Consider what Israel must do to survive and you can see why many folks in the Jewish community have trouble giving their unreserved love and support to the State. In order to survive, the hostile enemy population in Yehuda and Shomron has to be limited in many ways, lest they unleash terrorist attacks and suicide bombers onto the Jewish population. 'Aza has to be surrounded and barricaded for many of the same reasons, because the alternative is death to our people. This is not a great situation and can certainly be characterized as a "lesser of two evils" situation. For many a realistic outlook reminds is that if our State is to survive, distasteful methods have to be used. We would like it otherwise, we wish it were otherwise but if the choice is between aggresively defending ourselves and allowing ourselves to be slaughtered we'll take the former, thank you.
For others, however, the outlook is far less realistic. For those people, there is an ideal Jewish people that is always moral. Anything Jews do that does not fit this subjective view of morality is disdained. For them a Jewish people that does not conform to this fictional moral image does not deserve to exist. If the State of Israel must maintain its existence through force of arms against another so-called people, then that is too high a price to pay. Give us the Holocaust, they say, because it's morally easy to be the perpetual victim. The challenge of being the victor is not one we're up to.
As Daniel Gordis notes in this article from Commentary, this warped thinking is penetrating ever further into the liberal Jewish denominations. Many North American rabbinical students and young clergy, having been born into a world in which the State of Israel is not a victim of powerful enemies surrounding it but is itself seen as the occupying and powerful enemy of world peace itself no longer identify with the State because it does not allow them to make easy moral choices. Far easier to side with the victims, the enemies who would kill these same liberals without a second thought if given half a chance. Far easier to ignore that reality and dissociate from the true challenge of supporting our people.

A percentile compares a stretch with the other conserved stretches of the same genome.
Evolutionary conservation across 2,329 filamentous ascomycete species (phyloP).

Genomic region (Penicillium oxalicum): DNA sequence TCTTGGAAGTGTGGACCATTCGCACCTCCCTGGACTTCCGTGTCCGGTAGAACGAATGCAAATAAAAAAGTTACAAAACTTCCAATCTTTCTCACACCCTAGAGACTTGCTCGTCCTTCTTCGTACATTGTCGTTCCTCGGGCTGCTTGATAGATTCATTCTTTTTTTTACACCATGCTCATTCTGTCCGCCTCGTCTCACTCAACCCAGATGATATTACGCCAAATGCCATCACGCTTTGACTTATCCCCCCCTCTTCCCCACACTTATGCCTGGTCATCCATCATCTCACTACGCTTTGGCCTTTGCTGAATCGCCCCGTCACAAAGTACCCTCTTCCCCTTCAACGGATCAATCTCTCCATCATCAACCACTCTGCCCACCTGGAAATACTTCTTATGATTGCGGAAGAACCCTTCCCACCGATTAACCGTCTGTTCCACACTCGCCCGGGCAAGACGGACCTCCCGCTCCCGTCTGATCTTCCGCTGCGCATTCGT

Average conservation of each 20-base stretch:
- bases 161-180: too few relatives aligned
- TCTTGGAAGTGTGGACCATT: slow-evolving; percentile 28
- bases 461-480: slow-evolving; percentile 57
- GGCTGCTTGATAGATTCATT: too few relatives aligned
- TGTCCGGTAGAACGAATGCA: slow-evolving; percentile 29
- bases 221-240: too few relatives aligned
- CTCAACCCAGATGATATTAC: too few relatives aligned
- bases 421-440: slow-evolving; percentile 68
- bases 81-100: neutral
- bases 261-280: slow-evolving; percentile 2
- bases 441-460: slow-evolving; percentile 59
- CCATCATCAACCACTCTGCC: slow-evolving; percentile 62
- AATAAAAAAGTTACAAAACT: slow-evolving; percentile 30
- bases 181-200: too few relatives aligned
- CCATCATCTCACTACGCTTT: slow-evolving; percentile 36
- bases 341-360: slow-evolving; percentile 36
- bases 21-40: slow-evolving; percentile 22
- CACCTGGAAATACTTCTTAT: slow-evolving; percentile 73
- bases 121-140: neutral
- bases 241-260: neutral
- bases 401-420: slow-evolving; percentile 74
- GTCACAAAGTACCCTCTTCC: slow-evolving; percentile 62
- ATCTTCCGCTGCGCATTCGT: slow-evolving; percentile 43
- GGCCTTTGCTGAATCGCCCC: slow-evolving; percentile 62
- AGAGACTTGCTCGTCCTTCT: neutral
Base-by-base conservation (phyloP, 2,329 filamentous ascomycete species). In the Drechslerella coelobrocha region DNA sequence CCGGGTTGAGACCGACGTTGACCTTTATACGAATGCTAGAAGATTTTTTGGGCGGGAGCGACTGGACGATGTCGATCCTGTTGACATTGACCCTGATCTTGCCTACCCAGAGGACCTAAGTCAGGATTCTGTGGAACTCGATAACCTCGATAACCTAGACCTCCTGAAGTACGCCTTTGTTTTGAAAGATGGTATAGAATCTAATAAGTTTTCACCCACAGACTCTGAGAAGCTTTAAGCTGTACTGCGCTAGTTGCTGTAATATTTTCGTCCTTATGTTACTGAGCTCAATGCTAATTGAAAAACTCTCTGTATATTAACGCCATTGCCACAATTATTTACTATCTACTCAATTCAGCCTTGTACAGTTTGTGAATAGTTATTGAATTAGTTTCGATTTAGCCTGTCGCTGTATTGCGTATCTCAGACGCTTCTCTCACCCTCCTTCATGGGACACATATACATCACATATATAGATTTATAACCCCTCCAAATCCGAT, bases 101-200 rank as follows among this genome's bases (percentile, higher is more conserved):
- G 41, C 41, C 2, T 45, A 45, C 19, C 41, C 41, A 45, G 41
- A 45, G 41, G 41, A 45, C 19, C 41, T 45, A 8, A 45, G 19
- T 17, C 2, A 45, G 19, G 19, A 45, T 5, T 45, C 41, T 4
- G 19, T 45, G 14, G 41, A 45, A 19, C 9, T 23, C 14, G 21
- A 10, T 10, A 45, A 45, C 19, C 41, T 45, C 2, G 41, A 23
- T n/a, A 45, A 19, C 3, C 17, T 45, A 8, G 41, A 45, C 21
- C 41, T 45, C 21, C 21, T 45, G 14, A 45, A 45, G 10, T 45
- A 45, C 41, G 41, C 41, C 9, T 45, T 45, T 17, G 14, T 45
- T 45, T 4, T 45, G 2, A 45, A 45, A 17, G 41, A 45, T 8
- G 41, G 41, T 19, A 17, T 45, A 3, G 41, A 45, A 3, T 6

The heartbreaking point was this: in the case of these rabbinical students, there is not an instinct that should be innate—the instinct to protect their own people first, or to mourn our losses first. Their instinct, instead, is to “engage.” But “engagement” is a value-free endeavor. It means setting instinctive dispositions utterly aside. And that is precisely what this emerging generation of American Jewish leaders believes it ought to do.
Why, after all, would a genuine supporter of Israel ask students to think about Yom Ha-Zikaron in such a fashion? Probably because without such an accommodation, the dean might have had to deal with a small but vocal minority of students who would be incensed at the overly particularist, Zionist, nationalist nature of Yom Ha-Zikaron, at the narrowness of a day devoted to mourning our own dead and not the dead of our enemies.
This kavanah to rabbinical students was not my first brush with this worrisome phenomenon among those training to be the religious leadership of American Jews. In April, before I learned about this Yom Ha-Zikaron incident, I wrote a column in the Jerusalem Post pointing to the problem of rabbinical students who are increasingly distanced from Israel. I noted an example of an American rabbinical student who had elected to celebrate his birthday in Ramallah, and another who was looking to buy a new prayer shawl and sent out an e-mail asking for advice about where to buy one—with the proviso that the tallith could not have been made in Israel. I said nothing about how widespread the phenomenon is, because we do not know. But it was time to acknowledge the situation, I argued, so that we might begin to address it.